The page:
Constitutional Microsatellite Instability, Genotype, and Phenotype Correlations in Constitutional Mismatch Repair Deficiency

Richard Gallon, Rachel Phelps, Christine Hayes, Laurence Brugieres, Léa Guerrini-Rousseau, Chrystelle Colas, Martine Muleris, Neil A J Ryan, D Gareth Evans, Hannah Grice, Emily Jessop, Annabel Kunzemann-Martinez, Lilla Marshall, Esther Schamschula, Klaus Oberhuber, Amedeo A Azizi, Hagit Baris Feldman, Andreas Beilken, Nina Brauer, Triantafyllia BrozouKarin Dahan, Ugur Demirsoy, Benoît Florkin, William Foulkes, Danuta Januszkiewicz-Lewandowska, Kristi J Jones, Christian P Kratz, Stephan Lobitz, Julia Meade, Michaela Nathrath, Hans-Jürgen Pander, Claudia Perne, Iman Ragab, Tim Ripperger, Thorsten Rosenbaum, Daniel Rueda, Tomasz Sarosiek, Astrid Sehested, Isabel Spier, Manon Suerink, Stefanie-Yvonne Zimmermann, Johannes Zschocke, Gillian M Borthwick, Katharina Wimmer, John Burn, Michael S Jackson, Mauro Santibanez-Koref

Research output: Contribution to journalArticlepeer-review

Abstract / Description of output

BACKGROUND & AIMS: Constitutional mismatch repair deficiency (CMMRD) is a rare recessive childhood cancer predisposition syndrome caused by germline mismatch repair variants. Constitutional microsatellite instability (cMSI) is a CMMRD diagnostic hallmark and may associate with cancer risk. We quantified cMSI in a large CMMRD patient cohort to explore genotype-phenotype correlations using novel MSI markers selected for instability in blood.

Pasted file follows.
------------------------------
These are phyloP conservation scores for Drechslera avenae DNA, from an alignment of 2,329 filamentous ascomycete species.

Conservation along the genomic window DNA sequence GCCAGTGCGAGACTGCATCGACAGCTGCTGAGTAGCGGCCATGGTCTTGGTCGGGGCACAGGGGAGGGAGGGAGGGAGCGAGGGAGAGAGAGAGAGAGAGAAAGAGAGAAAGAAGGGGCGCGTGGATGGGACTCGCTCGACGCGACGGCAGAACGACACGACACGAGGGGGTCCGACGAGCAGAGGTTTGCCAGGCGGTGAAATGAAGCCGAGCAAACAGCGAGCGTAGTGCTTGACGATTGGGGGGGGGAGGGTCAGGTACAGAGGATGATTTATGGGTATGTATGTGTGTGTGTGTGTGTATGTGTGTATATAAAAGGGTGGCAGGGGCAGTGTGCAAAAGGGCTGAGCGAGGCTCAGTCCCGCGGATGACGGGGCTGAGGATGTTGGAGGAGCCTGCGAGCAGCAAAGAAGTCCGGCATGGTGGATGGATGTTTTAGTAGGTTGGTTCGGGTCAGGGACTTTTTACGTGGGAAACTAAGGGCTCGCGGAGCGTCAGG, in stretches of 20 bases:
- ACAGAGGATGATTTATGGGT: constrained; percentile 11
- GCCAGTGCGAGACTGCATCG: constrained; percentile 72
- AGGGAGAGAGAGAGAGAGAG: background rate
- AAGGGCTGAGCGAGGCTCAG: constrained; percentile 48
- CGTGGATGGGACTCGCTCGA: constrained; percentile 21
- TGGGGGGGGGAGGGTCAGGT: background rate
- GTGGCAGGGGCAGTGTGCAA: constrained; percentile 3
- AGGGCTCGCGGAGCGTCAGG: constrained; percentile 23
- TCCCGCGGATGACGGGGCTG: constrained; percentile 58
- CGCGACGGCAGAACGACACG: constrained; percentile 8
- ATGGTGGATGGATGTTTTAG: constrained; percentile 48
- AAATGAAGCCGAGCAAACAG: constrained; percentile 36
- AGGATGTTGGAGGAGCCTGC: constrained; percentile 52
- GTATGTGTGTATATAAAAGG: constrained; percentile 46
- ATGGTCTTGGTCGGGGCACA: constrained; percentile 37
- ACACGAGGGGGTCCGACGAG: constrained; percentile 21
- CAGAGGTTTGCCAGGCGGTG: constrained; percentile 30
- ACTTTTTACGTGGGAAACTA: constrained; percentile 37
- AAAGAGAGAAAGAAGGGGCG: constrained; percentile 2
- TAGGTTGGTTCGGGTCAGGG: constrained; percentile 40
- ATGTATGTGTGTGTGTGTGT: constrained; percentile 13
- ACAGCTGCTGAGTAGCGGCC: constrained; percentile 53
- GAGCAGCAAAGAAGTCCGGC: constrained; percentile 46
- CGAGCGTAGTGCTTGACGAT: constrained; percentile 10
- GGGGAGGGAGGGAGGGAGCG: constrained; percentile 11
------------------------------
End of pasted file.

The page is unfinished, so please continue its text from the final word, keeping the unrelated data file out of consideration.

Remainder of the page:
METHODS: Three CMMRD, 1 Lynch syndrome, and 2 control blood samples were genome sequenced to >120× depth. A pilot cohort of 8 CMMRD and 38 control blood samples and a blinded cohort of 56 CMMRD, 8 suspected CMMRD, 40 Lynch syndrome, and 43 control blood samples were amplicon sequenced to 5000× depth. Sample cMSI score was calculated using a published method comparing microsatellite reference allele frequencies with 80 controls.

RESULTS: Thirty-two mononucleotide repeats were selected from blood genome and pilot amplicon sequencing data. cMSI scoring using these MSI markers achieved 100% sensitivity (95% CI, 93.6%-100.0%) and specificity (95% CI 97.9%-100.0%), was reproducible, and was superior to an established tumor MSI marker panel. Lower cMSI scores were found in patients with CMMRD with MSH6 deficiency and patients with at least 1 mismatch repair missense variant, and patients with biallelic truncating/copy number variants had higher scores. cMSI score did not correlate with age at first tumor.

CONCLUSIONS: We present an inexpensive and scalable cMSI assay that enhances CMMRD detection relative to existing methods. cMSI score is associated with mismatch repair genotype but not phenotype, suggesting it is not a useful predictor of cancer risk.

Original languageEnglish
Pages (from-to)579-592.e8
Issue number4
Early online date29 Dec 2022
Publication statusPublished - Apr 2023

Keywords / Materials (for Non-textual outputs)

  • Constitutional Mutation Burden
  • Functional Test
  • Pediatric Cancer
  • Replication Error Repair


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